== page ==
Howdy Godotters! It’s time for another brief update on the status of Godot on the Web.

If you read through the last post, you already got the spoiler that Godot 3.3 is getting experimental virtual keyboard support on the Web. This has been a highly requested feature, but also a hard one to implement (as you might also guess by the fact that most engines, even famous ones, do not support that). It is still in experimental state, and comes with limitations, but should be enough to allow your users to insert their high-score name, or simple chat messages.

Experimental virtual keybaord

But why is it so hard to implement? And what are the limitations?

Well, accessing the virtual keyboard directly is not possible with the current web standards. Web browsers pretty much only show this virtual keyboard when the user selects an <input> or <textarea> HTML element.

Additionally, the standard for handling input method editor (e.g. insertion via autocomplete) is still being drafted by the World Wide Web Consortium (W3C), and browser implementations for it are very inconsistent.

To provide basic VK support, we can only rely on what is currently available: using an input/textarea element, and reading its content when it changes. This is sub-optimal, because it forces us to clear Godot’s LineEdit/TextEdit every time a character is inserted or removed via SceneTree._input_text (or the DisplayServer input_text callback in 4.0).

For this reason, while TextEdit nodes are supported, you should limit them to small amounts of text (i.e. no (GD)scripting via the Web virtual keyboard yet).

Experimental Virtual Keyboard - vertical

Zooming is not supported for now, so plan your LineEdit placement carefully:

Experimental Virtual Keyboard - horizontal

While this is far from the best experience for the developer, it allows using the device virtual keyboard, with auto-completion, and corrections, and can be used for letting the user insert their nickname, email, etc.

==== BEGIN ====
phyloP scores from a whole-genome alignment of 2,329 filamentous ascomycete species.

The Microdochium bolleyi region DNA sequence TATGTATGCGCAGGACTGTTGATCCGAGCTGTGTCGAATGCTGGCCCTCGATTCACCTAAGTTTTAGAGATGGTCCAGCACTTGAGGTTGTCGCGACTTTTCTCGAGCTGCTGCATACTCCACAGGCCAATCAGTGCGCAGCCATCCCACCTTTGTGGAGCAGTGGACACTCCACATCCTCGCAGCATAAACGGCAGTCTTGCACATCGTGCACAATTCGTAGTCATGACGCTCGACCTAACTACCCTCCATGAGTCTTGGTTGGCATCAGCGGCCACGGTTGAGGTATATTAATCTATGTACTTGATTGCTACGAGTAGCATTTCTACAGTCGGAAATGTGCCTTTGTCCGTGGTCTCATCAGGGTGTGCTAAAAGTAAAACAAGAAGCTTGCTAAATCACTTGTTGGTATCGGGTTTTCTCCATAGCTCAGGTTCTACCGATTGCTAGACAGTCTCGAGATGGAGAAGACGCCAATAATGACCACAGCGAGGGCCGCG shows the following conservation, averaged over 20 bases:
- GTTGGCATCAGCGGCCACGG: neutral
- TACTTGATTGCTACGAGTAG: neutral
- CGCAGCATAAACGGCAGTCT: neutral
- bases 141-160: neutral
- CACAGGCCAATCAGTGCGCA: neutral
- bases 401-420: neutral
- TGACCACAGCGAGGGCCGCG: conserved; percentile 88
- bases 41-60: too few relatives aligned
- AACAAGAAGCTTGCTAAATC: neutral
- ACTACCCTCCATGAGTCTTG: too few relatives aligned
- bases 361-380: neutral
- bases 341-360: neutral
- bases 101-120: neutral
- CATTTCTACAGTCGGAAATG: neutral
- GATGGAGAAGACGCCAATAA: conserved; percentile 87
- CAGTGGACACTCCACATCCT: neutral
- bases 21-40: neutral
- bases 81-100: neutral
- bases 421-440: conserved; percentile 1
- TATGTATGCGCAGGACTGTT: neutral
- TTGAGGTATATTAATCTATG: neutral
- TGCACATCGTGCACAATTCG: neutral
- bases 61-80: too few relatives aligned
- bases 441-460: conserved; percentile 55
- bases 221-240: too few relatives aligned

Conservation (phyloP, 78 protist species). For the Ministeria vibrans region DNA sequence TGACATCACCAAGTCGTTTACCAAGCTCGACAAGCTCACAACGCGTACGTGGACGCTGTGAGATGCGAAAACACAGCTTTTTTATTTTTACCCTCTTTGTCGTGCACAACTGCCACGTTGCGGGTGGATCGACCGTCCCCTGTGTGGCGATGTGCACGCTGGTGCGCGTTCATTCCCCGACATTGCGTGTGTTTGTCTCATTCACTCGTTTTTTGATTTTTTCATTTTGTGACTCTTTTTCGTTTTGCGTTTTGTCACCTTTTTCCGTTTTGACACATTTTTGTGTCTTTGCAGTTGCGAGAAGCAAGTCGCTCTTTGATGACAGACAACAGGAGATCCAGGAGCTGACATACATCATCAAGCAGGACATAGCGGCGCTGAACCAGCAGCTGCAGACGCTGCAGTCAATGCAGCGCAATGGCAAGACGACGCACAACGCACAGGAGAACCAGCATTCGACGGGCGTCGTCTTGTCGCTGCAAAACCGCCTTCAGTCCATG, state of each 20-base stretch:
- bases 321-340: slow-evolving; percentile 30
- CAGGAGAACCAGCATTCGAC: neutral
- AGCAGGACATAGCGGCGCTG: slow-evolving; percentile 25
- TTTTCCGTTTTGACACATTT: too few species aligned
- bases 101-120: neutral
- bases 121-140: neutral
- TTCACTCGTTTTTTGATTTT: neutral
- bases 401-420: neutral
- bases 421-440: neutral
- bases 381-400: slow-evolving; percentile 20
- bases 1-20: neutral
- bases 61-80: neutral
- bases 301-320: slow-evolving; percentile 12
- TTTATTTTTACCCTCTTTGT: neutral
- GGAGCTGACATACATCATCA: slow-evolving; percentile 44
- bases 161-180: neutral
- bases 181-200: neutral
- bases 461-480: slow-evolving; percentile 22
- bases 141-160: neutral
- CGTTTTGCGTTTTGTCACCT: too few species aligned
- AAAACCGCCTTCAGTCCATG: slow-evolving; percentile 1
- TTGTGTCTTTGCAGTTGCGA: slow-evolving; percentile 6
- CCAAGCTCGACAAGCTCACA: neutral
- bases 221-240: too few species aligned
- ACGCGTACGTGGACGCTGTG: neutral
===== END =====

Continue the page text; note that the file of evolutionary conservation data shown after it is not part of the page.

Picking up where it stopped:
Given its experimental state and limitations, virtual keyboard support must be enabled manually in the Export window:

HTML5 Export Window

Even implementing such a basic support took a great amount of time, testing different strategies across different browser, and trying to get a minimal implementation working. While I still don’t feel like recommending it for your game in production, it could be a very good addition to one of your jam games. I hear the Godot Wild Jam is up ;)

Hopefully, not too long from now, we’ll be able to do another iteration on this and add zoom support.

HTTPClient improvements

Talking about more “production-grade” improvements, the HTTPClient implementation on the Web has been rewritten using the Fetch API.

Tthis rewrite means you can now process chunks of the HTTP response before it completes like on native platforms, allowing the usage of APIs based on “server-sent events” which were traditionally handled on the web using the EventSource API and is not exposed by Godot being specific to the web.

This means finally being able to use important endpoints of various internet APIs (Google’s Firebase/Facebook/your own!) that rely on server-sent events. As an example, there is a good Godot Firebase plugin which now works really well on the web. Kudos to its developers for helping me out in testing this improvement :)

Future work

It’s been a year since I started working on the Godot Web export, and I feel it’s finally getting where we want to to be, a close-to-native experience.

There are still 2 important steps I want to take in that direction:

  • Implement PWA support for exported apps and games like we’ve done for the Web Editor.
  • Finish the Godot <-> JavaScript interface that I started working on months ago, and it’s not yet finished (but soon!).

As always… stay tuned for more!

Reference work